by Anders Sandberg
A major transhumanist goal is IA, Intelligence Amplification, to extend and enhance human intelligence in new ways. This is of course an attractive idea, since we have an intelligence shortage today (or rather, an applied intelligence shortage). But I wonder if it is not time to think of WA too - Wisdom Amplification.
For example, designing a clever computer virus requires some intelligence, but it usually not a very wise action since it will probably have detrimental effects on others and quite possibly oneself. To be able to determine which projects are worth working on, are worthless or not worth the effort is wisdom. It is an important subset of intelligence. Wisdom and ability to plan ahead are of course closely linked, but wisdom in its classic form is usually intuitive rather than deductive. It cannot exist in a vacuum, it has to be linked to the ability to solve problems and act to be real wisdom, otherwise the person will be just sprouting good intentions or advice without doing anything.
One common belief is that wisdom has an ethical component, or that ethics forms the basis of wisdom. I think it is the other way around: wisdom leads to the development of an ethical view, since ethical actions usually have long- range positive consequences (the exact kind of ethics will of course depend heavily on the person and the culture, just as wisdom itself is not necessarily identical across all of humanity). As I see it, ethics can be based on rational judgements of what is good or useful and do not need any supernatural backing.
"The Wisdom of Old Age" is an interesting concept. It is probable that under a lifetime the brain abstracts more or less general rules and experiences from the many special cases. People learn the most common consequences of certain actions, and make so many analogies that powerful abstractions develop. This leads to that an wise person has a good chance to guess the results of an action even in the long run. Unfamiliar situations may pose a problem, but if a person has lived a sufficiently varied life and abstracted enough general rules he might be able to use inductive reasoning and apply his wisdom anyway.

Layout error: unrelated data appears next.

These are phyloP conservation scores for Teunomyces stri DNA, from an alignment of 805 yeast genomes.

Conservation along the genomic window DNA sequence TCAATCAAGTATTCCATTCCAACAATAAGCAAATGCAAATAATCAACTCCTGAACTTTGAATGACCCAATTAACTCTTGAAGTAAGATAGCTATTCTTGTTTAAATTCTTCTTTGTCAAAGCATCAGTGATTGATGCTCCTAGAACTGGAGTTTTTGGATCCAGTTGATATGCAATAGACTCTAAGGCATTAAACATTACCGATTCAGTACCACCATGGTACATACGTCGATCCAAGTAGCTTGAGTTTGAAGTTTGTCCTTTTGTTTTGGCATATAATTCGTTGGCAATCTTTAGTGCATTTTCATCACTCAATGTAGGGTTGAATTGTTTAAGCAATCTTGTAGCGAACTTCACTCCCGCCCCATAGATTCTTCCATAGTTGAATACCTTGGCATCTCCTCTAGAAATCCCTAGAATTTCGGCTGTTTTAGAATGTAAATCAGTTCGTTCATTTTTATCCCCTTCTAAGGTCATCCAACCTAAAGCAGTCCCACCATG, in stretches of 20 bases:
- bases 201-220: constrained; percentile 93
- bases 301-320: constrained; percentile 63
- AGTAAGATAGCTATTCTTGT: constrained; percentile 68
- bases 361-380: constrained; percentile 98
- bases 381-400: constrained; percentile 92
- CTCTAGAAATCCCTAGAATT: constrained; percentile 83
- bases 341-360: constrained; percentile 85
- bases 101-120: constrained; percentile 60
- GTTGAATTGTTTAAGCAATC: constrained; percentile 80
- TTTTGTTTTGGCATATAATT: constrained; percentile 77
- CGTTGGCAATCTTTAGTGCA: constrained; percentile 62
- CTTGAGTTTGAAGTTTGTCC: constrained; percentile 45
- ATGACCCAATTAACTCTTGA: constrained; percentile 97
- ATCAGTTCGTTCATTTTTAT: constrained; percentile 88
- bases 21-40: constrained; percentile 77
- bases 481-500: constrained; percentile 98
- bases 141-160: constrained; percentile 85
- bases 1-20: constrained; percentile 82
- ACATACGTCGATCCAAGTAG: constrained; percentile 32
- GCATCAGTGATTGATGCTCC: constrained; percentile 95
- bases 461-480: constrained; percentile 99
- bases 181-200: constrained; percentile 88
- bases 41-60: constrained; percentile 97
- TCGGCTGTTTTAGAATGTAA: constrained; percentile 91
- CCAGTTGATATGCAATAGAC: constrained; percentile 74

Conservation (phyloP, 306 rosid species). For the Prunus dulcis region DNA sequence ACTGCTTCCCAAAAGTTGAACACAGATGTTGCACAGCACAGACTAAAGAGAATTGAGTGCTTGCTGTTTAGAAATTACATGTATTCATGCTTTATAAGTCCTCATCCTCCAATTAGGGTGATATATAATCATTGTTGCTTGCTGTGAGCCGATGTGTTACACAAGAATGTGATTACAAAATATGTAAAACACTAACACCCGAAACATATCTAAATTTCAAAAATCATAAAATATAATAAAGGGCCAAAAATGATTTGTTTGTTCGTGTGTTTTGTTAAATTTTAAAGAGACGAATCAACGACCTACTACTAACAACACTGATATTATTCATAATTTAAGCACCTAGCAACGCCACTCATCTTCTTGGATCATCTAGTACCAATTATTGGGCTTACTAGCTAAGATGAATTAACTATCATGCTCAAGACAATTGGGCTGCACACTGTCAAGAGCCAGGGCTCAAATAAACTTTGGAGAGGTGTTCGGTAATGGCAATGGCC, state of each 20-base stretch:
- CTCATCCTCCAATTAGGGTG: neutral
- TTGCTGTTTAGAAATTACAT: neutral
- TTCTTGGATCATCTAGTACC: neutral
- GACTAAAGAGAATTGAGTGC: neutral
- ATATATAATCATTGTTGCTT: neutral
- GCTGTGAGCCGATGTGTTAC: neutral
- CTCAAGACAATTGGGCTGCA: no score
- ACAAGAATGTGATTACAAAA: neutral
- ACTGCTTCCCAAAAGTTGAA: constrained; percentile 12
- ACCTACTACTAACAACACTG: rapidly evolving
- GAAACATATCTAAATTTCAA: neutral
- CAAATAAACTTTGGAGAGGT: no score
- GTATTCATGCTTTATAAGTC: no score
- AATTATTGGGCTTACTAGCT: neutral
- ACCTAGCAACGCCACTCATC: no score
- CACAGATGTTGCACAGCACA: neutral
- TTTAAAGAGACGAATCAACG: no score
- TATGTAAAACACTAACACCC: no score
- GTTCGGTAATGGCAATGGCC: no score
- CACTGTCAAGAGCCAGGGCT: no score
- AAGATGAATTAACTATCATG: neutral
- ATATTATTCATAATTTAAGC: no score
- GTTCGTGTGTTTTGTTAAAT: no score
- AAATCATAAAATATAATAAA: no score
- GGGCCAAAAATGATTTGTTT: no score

The drawback is of course that if conditions change this old wisdom may loose its usability, since the world no longer follows the map. It is worth noting that the views on old people vary between static and dynamic cultures: in a static culture old people are valued as wise and experienced, in dynamic cultures they are often seen as a conservative burden and unable to adapt.
The question is how to develop methods to enhance our own wisdom and at the same time keep our minds flexible. While most transhumanists hope to live for a very long time, and thus expect to get plenty of chances to extend their wisdom, it would be even better if we could become wiser faster. One method could be to optimize wisdom in areas which are general enough not to be changed markedly with time (such as mathematics and systems theory) or which are not expected to change much (like how physical objects behave) and hope some of the results can be applied in other areas. The big problem is whether it is possible to develop general and communicable rules of wisdom even in more dynamical areas, or if the only way towards WA is constant training/living for a long period.
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Anders Main PageAnders Sandberg / firstname.lastname@example.org